Fall is a great time to visit the National Arboretum.The vistas are packed with colorful foliage that happens with the change of season.Honestly, this place is probably my favorite visitor friendly destination in North American.You can enjoy the National Arboretum solo, with a group, family, pets, ride a bike or go for a jog.
In my summer container blog I highlighted many containers at the arboretum.Thought you might like to see how a couple of the containers looked following a hot summer.
This planting of Sedum and Nasella does not disappoint.The reflection in the window echoes this planting.
The grassed and millet glowed with the sunrise and waved in the breeze.
Both these plantings are low maintenance and have long seasonal interest.
Welcome to the Denver Botanical Gardens. This place has container inspiration along every walkway and garden.
Tall color filled entrance containers welcome you to the Denver Botanical Gardens. These containers are lush, bright, and most important they are huge! I love containers that howler and fill a space.
Rustic wood and iron box containers skirt the length of the Greenhouse Complex foundation. Succulents, annuals, and perennials fill these containers. Each box planting combination is different which keeps your eye moving along the long display.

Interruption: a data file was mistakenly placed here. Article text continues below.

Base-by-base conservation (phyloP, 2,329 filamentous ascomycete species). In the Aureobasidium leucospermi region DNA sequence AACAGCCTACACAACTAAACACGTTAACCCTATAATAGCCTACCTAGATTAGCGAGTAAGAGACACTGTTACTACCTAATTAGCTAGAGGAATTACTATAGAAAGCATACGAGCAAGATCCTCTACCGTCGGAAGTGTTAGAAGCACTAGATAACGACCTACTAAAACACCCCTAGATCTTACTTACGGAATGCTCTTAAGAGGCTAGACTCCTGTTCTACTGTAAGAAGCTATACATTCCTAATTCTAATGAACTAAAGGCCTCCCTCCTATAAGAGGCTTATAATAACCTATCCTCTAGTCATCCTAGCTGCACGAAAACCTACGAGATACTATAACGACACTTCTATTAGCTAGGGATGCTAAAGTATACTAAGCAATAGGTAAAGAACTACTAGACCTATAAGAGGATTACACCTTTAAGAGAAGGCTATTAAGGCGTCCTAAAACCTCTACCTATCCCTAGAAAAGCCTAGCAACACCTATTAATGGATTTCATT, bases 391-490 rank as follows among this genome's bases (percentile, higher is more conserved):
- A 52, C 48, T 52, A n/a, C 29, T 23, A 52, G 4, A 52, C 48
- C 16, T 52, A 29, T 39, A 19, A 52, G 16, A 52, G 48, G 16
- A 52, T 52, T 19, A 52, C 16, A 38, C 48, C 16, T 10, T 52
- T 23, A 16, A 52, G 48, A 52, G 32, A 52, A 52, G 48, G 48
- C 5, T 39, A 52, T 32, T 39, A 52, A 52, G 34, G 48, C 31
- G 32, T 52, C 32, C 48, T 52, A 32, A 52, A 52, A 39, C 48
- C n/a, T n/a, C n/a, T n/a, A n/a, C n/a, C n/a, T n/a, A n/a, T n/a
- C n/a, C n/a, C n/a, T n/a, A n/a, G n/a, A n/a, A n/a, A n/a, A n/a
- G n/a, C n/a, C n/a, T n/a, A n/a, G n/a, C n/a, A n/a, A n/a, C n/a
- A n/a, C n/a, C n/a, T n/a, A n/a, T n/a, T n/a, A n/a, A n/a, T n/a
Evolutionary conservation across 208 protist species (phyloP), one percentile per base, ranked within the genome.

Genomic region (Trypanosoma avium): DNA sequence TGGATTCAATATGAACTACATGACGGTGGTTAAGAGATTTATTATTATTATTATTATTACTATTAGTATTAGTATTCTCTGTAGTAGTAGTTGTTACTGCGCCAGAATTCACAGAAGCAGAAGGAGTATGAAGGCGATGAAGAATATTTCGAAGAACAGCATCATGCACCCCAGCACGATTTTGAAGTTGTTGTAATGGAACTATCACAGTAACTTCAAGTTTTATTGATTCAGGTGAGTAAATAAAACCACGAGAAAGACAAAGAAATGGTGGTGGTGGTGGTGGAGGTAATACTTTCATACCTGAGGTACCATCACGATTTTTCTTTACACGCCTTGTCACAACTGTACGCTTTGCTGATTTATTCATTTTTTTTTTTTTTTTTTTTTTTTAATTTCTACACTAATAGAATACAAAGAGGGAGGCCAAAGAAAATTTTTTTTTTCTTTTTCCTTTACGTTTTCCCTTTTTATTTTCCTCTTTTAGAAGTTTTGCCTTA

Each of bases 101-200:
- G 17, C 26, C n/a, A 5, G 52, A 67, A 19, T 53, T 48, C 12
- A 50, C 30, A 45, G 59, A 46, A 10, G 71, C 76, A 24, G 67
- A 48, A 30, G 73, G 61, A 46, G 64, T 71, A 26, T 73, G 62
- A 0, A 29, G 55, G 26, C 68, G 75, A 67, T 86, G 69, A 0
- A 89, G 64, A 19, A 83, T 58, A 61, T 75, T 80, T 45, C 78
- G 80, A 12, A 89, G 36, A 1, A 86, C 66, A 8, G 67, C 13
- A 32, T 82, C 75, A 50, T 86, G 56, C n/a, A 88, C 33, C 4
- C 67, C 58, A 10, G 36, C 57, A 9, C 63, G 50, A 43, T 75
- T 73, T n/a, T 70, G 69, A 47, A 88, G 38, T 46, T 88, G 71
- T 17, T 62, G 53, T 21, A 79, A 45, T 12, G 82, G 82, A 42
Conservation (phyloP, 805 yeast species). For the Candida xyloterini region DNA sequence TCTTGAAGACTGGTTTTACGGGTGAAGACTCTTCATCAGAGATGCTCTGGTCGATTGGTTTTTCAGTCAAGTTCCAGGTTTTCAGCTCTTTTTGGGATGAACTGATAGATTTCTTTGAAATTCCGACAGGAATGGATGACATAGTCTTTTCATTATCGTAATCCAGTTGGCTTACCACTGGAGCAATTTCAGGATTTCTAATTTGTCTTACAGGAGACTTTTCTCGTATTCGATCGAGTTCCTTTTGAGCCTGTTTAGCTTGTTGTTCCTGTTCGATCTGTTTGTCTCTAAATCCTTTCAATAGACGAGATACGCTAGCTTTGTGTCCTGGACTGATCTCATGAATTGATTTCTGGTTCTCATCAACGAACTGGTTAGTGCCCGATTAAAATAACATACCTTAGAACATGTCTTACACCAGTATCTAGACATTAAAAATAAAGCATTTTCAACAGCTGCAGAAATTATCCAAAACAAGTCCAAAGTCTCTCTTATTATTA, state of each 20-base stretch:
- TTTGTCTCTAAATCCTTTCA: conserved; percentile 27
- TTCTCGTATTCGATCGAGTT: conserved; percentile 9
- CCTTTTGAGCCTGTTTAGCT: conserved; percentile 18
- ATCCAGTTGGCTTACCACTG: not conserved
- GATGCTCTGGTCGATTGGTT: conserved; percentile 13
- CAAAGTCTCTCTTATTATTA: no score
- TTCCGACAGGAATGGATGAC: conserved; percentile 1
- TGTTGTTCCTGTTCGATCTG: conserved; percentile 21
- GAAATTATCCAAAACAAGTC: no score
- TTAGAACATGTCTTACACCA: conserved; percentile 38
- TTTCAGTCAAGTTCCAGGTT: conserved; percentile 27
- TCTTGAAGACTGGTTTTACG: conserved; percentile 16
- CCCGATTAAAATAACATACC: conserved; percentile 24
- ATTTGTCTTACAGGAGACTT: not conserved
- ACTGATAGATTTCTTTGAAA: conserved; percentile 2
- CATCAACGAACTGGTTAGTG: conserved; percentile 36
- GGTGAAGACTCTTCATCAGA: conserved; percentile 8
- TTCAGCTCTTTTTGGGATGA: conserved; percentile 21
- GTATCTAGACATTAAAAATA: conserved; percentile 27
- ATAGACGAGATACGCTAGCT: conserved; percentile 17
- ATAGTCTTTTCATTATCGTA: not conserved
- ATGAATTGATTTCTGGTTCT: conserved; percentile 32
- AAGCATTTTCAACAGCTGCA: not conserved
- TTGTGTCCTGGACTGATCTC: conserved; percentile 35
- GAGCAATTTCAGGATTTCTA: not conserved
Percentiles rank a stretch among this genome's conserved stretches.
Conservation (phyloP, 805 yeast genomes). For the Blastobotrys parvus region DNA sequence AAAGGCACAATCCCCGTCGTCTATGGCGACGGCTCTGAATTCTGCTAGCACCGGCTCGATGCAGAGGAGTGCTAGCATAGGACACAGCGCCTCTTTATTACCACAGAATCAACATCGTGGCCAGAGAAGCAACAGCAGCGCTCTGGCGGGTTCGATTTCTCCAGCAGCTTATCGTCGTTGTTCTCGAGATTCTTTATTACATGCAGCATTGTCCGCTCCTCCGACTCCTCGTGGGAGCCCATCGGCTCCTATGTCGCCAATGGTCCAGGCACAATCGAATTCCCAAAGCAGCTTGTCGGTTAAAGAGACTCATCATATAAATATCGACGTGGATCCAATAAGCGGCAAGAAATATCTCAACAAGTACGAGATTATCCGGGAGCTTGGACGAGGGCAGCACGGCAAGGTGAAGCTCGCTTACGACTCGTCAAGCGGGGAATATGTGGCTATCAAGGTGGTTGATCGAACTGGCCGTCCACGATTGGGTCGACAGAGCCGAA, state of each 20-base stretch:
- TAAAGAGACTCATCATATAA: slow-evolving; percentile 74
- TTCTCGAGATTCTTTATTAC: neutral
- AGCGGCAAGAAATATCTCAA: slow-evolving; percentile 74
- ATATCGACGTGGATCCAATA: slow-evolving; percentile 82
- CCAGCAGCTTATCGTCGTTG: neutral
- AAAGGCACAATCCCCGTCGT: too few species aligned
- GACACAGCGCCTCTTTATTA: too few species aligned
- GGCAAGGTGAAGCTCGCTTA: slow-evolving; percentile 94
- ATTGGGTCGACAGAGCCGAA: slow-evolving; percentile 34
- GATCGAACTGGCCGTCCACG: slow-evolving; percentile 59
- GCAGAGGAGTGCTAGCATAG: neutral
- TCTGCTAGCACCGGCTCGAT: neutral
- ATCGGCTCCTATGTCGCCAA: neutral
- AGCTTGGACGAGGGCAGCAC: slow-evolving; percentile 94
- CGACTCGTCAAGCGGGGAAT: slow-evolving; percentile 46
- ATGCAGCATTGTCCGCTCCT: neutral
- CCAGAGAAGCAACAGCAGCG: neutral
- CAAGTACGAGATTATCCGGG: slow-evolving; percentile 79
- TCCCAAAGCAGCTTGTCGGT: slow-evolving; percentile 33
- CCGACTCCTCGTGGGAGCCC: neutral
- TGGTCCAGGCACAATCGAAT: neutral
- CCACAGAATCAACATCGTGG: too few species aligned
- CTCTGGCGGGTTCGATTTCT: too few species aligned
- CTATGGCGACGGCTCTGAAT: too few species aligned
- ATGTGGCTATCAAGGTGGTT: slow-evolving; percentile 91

Agaves appear to spring out from the Steppe Garden waterway. Geez, I love this unexpected combination.
The Denver Botanical Gardens team did an amazing job displaying beautiful containers throughout the gardens.
Do not go to Longwood Gardens if you don’t want to see containers bursting with summer color.
The Visitor Center entrance displays many large box planters filled with bright Canna and towering Cyperus. The Cyperus wobbles in the breeze this movement adds interest.
At the rim of the Peony Garden a trio of terrra cottas filled with Geraniums sits at the entrance to the garden.
Nothing says garden like Geraniums planted in terra cotta this is a simple and cute combination.
The Rose Arbor Garden is loaded with colorful summer containers. At the time of my visit the roses were not in bloom. Several colonies of containers are arranged throughout this garden the colorful foliage and flowers redirect interest from the roses to the containers.